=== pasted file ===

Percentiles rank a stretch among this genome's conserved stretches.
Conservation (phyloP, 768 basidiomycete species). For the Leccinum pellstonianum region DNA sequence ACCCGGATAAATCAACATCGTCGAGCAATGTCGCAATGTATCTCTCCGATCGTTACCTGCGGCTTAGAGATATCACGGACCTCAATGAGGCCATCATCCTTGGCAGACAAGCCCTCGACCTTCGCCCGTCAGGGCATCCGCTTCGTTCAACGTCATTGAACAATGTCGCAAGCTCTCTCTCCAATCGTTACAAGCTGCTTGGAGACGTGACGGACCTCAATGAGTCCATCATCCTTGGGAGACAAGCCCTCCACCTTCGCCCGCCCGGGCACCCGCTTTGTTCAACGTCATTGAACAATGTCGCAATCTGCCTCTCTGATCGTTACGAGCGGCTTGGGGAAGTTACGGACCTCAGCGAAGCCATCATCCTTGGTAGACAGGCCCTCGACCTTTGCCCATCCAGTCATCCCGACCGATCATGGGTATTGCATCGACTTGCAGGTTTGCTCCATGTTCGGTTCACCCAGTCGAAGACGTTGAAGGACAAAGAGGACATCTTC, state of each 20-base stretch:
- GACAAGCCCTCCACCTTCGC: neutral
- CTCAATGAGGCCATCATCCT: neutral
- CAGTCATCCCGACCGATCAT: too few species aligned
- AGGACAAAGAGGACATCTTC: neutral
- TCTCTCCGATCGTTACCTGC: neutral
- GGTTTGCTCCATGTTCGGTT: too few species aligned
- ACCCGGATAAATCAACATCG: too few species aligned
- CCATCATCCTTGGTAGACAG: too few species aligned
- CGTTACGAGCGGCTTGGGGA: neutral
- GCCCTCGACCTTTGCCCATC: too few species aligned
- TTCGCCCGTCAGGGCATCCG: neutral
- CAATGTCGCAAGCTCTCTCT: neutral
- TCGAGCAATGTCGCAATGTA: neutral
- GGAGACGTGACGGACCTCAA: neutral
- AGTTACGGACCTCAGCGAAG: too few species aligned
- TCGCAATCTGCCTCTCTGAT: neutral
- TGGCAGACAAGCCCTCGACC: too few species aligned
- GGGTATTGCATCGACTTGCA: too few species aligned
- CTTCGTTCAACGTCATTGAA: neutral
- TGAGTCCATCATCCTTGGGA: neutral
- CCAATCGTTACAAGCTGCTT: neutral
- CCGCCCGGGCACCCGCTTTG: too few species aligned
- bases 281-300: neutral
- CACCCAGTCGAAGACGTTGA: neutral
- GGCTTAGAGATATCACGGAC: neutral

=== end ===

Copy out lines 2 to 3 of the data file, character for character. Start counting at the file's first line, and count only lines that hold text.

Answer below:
Conservation (phyloP, 768 basidiomycete species). For the Leccinum pellstonianum region DNA sequence ACCCGGATAAATCAACATCGTCGAGCAATGTCGCAATGTATCTCTCCGATCGTTACCTGCGGCTTAGAGATATCACGGACCTCAATGAGGCCATCATCCTTGGCAGACAAGCCCTCGACCTTCGCCCGTCAGGGCATCCGCTTCGTTCAACGTCATTGAACAATGTCGCAAGCTCTCTCTCCAATCGTTACAAGCTGCTTGGAGACGTGACGGACCTCAATGAGTCCATCATCCTTGGGAGACAAGCCCTCCACCTTCGCCCGCCCGGGCACCCGCTTTGTTCAACGTCATTGAACAATGTCGCAATCTGCCTCTCTGATCGTTACGAGCGGCTTGGGGAAGTTACGGACCTCAGCGAAGCCATCATCCTTGGTAGACAGGCCCTCGACCTTTGCCCATCCAGTCATCCCGACCGATCATGGGTATTGCATCGACTTGCAGGTTTGCTCCATGTTCGGTTCACCCAGTCGAAGACGTTGAAGGACAAAGAGGACATCTTC, state of each 20-base stretch:
- GACAAGCCCTCCACCTTCGC: neutral